Emily St. John Mandel completely captivated me with her fourth novel, Station Eleven. Set in a post-apocalyptic world where a flu virus wiped out 99% of the population within weeks, the story is fed to you piece by piece from multiple POVs and multiple points in time including both before and after the epidemic outbreak. There is a small cast of well developed characters that are all connected in intricate ways, connections which unfold slowly as the tale plays out which I enjoyed immensely. Fun fact: One of the central characters, Arthur Leander, is from what Mandel describes in her interview over at Omnivoracious as an “ever-so-thinly fictionalized version of the island where I grew up on the west coast of British Columbia,” that sounded EXACTLY like the island I live on. I looked it up and Mandel grew up on Denman Island, which is a short trip North of where we are in the gulf islands on Gabriola. Same vibe, ferns and trees and deer everywhere, a small village with a grocery store, library, gas station, elementary school, ferry access etc. THIS MADE ME SO EXCITED. Tons of books are set in LA or New York, and many Canadian books are set in Toronto (including this one and, like, all the Atwoods) but very rarely do I come across a book that includes a setting on the very West Coast of BC. I love it here and I love to read about it too! So mega-super-fan-girl-points to Mandel for feeding my love of the Salish Sea and it’s numerous tiny hippie-inhabited islands.
I felt like this book stood out from the zillions of other post-apocalypse stories in a few ways, firstly and most terrifyingly the fact that it felt completely and utterly plausible. Mandel describes through one POV the panic of hearing from a friend in the hospital of a flu virus that is spreading rapidly out of control, and follows the character through his immediate hoarding of goods at the grocery store and showing up at his brother’s apartment in the middle of the night to warn him and board themselves up inside. This is a familiar scene in many dystopian novels and movies that often also features zombies (think the apartments they hole up in in 28 Days Later and/or World War Z) but because this book DIDN’T have zombies and instead just had a killer flu made it even more disturbing. Extra marks awarded for the inclusion of airplanes as a way for the virus to spread. A large portion of the book is set in an airport after a flight is diverted and the passengers essentially abandoned in the terminal as the flu runs its course. The characters watch a plane land on the crowded runway, taxi as far from the terminal as it can then sit there without opening the doors. It becomes quickly apparent that the plane has been contaminated and all the passengers are infected. They remain in the plane where they all eventually die. CHILLS. The second thing that stood out for me about this novel was the way the characters were constructed and the fine latticework of their relationships to each other. Mandel took a far more literary approach to the classic apocalypse story and she pulled it off with tremendous success. There are many moments where the characters reflect on their lives, their relationships to others, and how those relationships were altered or destroyed following the epidemic. There are many passages that reflect on society and human nature in very beautiful and touching ways. One of the characters frequently references the Stark Trek quote “survival is not enough”, which perfectly encapsulates the drive of the survivors to not just survive, but to continue to live and to make the world into something that resembles what they remember and long for.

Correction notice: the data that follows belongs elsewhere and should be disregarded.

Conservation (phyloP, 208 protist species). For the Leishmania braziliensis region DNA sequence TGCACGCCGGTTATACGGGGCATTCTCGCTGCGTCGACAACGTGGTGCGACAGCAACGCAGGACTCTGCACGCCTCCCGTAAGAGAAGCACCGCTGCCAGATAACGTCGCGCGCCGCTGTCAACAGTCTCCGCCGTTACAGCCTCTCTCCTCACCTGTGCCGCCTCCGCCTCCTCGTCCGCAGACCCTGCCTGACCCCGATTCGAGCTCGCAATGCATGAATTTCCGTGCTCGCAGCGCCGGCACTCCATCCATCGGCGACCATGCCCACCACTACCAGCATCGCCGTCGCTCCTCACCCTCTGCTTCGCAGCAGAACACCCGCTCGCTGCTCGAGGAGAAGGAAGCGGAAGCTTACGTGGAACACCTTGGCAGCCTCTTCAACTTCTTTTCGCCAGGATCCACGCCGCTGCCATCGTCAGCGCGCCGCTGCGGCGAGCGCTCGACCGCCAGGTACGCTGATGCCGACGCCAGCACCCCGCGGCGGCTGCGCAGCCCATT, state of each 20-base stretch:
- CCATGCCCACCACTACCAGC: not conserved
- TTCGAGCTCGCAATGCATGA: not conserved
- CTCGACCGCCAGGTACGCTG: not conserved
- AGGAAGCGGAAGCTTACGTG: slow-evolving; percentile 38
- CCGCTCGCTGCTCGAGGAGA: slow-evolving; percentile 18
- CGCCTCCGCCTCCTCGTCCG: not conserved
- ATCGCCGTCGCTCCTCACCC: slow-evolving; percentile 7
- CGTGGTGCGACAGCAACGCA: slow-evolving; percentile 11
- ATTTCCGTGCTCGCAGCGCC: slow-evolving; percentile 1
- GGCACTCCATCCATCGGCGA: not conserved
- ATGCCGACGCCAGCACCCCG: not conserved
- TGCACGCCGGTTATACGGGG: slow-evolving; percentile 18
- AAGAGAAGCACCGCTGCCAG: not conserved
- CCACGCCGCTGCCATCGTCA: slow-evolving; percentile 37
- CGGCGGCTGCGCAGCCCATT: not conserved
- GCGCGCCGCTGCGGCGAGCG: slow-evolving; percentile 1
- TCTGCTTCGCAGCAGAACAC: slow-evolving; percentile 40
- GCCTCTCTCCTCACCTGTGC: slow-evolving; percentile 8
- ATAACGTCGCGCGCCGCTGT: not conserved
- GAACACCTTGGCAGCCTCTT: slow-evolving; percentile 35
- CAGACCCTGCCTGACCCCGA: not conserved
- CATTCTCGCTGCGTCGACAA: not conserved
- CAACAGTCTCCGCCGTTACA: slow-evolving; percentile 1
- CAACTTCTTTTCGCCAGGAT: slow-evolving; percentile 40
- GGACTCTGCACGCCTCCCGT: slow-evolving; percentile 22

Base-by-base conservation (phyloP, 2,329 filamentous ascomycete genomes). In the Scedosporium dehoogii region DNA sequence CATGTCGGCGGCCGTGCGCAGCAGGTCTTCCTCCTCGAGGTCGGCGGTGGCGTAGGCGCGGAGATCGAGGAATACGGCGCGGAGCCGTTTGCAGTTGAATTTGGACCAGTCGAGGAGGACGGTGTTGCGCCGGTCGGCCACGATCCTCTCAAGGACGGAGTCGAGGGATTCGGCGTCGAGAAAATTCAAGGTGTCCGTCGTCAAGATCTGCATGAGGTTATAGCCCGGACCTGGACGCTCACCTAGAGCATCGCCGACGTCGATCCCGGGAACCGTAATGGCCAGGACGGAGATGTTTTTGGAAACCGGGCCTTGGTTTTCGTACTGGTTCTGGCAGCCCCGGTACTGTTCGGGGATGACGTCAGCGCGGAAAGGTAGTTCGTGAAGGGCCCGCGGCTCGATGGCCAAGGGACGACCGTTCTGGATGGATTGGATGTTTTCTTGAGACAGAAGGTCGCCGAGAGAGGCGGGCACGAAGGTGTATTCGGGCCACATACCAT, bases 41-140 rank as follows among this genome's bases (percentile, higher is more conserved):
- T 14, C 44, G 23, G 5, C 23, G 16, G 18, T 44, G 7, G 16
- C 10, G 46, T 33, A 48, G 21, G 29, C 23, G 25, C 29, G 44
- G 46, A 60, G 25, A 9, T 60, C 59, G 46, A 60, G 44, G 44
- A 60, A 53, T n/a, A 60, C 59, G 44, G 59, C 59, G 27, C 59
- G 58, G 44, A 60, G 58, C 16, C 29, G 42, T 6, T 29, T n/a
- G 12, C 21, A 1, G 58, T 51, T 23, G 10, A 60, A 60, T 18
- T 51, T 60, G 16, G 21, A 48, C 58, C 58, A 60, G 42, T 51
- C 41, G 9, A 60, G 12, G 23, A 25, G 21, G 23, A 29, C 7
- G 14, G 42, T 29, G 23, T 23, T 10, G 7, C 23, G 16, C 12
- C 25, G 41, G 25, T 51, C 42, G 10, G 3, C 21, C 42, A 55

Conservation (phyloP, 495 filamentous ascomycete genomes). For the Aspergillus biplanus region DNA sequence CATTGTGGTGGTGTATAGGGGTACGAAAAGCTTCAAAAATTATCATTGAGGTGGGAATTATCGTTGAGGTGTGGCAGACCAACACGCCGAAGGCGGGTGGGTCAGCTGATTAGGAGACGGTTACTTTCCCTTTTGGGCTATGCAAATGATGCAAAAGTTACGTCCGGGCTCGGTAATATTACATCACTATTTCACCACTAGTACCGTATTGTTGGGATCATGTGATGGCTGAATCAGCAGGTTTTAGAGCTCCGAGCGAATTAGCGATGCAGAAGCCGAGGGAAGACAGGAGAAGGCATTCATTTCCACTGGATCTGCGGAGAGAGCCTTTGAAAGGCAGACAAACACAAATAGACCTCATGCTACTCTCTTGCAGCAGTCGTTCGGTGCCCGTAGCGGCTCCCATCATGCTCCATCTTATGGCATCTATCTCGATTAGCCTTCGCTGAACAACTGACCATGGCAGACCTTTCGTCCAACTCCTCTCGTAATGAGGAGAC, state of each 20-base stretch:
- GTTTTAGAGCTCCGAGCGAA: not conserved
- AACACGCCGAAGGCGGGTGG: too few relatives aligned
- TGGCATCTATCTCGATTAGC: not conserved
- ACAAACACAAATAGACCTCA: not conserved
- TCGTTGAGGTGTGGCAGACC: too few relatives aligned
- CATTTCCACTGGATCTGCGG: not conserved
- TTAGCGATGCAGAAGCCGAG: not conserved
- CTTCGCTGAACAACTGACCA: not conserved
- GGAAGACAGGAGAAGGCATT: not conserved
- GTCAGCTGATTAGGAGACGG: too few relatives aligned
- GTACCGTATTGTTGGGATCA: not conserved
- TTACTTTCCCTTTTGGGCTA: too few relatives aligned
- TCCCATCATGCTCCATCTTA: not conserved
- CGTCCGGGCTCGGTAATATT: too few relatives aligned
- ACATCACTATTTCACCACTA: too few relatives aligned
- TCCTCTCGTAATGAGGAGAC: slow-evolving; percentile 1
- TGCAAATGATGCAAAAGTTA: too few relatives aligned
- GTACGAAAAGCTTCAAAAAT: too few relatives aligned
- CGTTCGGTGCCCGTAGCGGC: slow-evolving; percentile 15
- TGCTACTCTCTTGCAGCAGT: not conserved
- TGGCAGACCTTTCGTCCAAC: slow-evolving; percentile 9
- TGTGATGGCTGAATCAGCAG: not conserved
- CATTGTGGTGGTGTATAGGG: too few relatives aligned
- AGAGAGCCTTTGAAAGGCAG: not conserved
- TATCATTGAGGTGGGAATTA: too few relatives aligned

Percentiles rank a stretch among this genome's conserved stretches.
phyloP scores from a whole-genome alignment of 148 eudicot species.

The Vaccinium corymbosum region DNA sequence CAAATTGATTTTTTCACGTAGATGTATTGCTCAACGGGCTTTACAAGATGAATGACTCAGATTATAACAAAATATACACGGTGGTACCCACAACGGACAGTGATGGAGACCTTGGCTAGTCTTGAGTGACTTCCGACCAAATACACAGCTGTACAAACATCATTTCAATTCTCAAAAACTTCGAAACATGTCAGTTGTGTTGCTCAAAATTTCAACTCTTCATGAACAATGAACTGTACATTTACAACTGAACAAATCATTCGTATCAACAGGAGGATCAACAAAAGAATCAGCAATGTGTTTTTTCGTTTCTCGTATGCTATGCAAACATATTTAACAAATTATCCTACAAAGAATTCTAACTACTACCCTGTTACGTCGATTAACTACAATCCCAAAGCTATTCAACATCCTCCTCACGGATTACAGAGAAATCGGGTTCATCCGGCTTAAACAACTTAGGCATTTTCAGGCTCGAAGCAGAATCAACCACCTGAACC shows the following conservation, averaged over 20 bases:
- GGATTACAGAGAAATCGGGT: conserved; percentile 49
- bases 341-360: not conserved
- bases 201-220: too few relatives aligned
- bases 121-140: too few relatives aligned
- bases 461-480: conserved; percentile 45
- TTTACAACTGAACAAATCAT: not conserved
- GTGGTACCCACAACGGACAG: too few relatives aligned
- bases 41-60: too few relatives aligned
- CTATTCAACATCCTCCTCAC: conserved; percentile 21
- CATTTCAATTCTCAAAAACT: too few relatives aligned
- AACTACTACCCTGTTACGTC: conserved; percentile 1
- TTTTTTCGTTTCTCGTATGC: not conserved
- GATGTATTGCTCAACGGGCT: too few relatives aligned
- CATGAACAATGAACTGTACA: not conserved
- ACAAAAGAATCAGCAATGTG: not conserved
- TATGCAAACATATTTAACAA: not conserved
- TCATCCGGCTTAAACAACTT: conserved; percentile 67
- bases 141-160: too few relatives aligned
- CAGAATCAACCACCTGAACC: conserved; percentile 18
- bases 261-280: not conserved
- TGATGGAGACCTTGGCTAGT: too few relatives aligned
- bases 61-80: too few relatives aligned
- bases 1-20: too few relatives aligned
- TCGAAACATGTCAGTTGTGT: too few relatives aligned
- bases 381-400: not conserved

The final thing I loved about this novel and that stood out for me was the story-within-a-story of Dr. Eleven. Nathan Burton designed one of the cover editions for Station Eleven, and also produced a very cool cover for the Station Eleven graphic novel created by the character Miranda. I require this to be written and published in the real world immediately, please and thank you.